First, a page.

Per Olsson

Per Olsson
Stockholm University | SU · Stockholm Resilience Centre

PhD

About

104
Publications
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22,717
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Publications

Publications (104)
Article
Full-text available
Food is essential to people and is one of the main ways in which people are connected to the world’s ecosystems. However, food systems often cause ecosystem degradation and produce ill-health, which has generated increasing calls to transform food systems to be more sustainable. The Swedish food system is currently undergoing substantial change. A...
Article
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This Special Feature is motivated by the rigorous, and growing, theoretical and empirical body of literature on social-ecological traps. Building on the foundational literature, which describes the context in many of the places where we work, we now look forward and ask how we can better understand and enable the breaking and escaping of social-eco...
Article
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Formalised knowledge systems, including universities and research institutes, are important for contemporary societies. They are, however, also arguably failing humanity when their impact is measured against the level of progress being made in stimulating the societal changes needed to address challenges like climate change. In this research we use...
Article
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Formalised knowledge systems, including universities and research institutes, are important for contemporary societies. They are, however, also arguably failing humanity when their impact is measured against the level of progress being made in stimulating the societal changes needed to address challenges like climate change. In this research we use...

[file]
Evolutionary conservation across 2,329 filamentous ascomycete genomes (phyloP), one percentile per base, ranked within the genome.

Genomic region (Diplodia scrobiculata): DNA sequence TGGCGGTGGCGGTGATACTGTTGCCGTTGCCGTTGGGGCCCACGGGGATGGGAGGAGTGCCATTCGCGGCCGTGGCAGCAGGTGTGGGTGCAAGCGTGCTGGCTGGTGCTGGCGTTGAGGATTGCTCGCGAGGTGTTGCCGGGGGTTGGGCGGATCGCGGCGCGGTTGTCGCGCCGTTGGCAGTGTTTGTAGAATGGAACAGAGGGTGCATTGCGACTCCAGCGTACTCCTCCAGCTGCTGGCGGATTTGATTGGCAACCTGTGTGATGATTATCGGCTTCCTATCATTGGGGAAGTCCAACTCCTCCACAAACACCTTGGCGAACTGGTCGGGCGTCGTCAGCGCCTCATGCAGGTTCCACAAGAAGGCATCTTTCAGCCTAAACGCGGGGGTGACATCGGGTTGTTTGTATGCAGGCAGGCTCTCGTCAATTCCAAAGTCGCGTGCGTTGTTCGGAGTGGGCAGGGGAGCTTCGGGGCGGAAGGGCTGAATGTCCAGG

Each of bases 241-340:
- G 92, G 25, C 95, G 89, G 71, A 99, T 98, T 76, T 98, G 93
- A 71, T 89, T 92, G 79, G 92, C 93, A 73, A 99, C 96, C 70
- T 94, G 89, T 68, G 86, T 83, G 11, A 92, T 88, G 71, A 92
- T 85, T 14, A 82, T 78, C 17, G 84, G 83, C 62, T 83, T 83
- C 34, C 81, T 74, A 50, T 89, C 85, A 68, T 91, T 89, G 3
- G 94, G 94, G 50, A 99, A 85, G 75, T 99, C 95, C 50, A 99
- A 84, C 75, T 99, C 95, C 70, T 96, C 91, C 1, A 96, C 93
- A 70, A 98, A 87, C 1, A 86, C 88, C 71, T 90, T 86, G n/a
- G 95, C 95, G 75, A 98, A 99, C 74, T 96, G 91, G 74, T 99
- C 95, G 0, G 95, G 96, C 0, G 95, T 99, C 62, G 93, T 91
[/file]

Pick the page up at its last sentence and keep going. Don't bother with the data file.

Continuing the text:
Article
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Faced with accelerating environmental challenges, research on social-ecological systems is increasingly focused on the need for transformative change towards sustainable stewardship of natural resources. This paper analyses the potential of rapid, large-scale socio-political change as a window of opportunity for transformative change of natural res...
Article
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Scenario development helps people think about a broad variety of possible futures; however, the global environmental change community has thus far developed few positive scenarios for the future of the planet and humanity. Those that have been developed tend to focus on the role of a few common, large-scale external drivers, such as technology or e...
Article
The imperatives of environmental sustainability, poverty alleviation and social justice (partially codified in the Sustainable Development Goals or SDGs) call for ambitious societal transformations. As such, few aspects of actionable knowledge for sustainability are more crucial than those concerning the processes of transformation. This article of...
Article
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Creating a just and sustainable planet will require not only small changes, but also systemic transformations in how humans relate to the planet and to each other, i.e., social–ecological transformations. We suggest there is a need for collaborative environments where experimentation with new configurations of social–ecological systems can occur, a...
Article